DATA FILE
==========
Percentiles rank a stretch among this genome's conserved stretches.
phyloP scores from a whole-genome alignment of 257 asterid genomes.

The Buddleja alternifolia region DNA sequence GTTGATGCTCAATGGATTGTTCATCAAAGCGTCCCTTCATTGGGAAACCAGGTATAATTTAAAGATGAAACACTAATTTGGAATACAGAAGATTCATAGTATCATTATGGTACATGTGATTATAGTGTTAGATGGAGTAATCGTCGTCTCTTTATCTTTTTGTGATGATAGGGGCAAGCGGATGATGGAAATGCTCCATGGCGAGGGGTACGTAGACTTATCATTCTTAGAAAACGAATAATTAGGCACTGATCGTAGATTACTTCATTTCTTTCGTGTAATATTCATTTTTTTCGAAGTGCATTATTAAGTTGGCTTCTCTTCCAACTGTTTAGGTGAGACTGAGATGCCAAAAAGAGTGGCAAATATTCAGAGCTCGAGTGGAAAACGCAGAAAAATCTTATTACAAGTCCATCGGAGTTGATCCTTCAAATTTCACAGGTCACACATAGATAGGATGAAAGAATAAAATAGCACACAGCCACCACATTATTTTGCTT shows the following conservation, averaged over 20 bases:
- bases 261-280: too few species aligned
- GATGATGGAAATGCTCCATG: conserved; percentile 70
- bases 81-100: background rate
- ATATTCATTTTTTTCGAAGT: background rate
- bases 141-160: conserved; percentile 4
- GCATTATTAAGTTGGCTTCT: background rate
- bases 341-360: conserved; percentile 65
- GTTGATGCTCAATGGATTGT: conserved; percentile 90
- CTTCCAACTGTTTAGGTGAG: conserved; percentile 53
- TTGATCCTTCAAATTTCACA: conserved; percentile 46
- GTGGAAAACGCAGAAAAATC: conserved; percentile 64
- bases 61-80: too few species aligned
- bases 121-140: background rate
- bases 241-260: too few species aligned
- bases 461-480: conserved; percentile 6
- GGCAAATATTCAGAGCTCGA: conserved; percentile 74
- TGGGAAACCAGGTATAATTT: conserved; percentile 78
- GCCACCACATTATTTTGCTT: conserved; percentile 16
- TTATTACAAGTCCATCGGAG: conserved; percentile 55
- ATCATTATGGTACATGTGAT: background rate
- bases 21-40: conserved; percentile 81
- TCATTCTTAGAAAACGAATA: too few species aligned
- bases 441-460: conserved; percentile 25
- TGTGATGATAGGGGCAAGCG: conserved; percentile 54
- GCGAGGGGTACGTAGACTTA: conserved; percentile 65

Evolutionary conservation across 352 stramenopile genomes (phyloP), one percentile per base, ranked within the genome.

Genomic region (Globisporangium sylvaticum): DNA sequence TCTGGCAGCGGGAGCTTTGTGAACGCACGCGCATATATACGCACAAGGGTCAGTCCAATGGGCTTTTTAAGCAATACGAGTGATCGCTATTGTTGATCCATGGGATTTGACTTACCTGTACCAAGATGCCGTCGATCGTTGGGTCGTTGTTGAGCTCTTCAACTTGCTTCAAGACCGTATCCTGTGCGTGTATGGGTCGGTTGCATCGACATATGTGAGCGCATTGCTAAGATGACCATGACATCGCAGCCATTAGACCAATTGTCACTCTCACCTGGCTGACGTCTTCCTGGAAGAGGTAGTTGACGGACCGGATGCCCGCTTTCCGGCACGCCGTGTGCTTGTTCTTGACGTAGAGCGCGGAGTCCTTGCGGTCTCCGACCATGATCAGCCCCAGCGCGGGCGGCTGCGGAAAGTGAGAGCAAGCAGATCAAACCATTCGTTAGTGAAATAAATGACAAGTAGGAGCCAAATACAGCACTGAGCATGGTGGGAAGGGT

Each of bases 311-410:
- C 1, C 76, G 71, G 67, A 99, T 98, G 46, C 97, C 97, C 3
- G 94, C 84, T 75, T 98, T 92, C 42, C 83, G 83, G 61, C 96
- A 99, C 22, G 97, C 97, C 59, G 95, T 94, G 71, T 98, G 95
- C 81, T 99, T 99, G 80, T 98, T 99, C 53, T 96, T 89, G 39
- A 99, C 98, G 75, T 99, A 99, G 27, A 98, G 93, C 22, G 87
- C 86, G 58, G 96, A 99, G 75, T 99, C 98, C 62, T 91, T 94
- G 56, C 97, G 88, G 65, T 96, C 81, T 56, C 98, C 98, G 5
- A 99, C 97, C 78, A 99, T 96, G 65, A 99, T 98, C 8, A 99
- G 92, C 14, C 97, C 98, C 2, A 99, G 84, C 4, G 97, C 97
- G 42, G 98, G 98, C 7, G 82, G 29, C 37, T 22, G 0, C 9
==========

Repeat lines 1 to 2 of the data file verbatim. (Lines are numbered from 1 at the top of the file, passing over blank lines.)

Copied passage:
Percentiles rank a stretch among this genome's conserved stretches.
phyloP scores from a whole-genome alignment of 257 asterid genomes.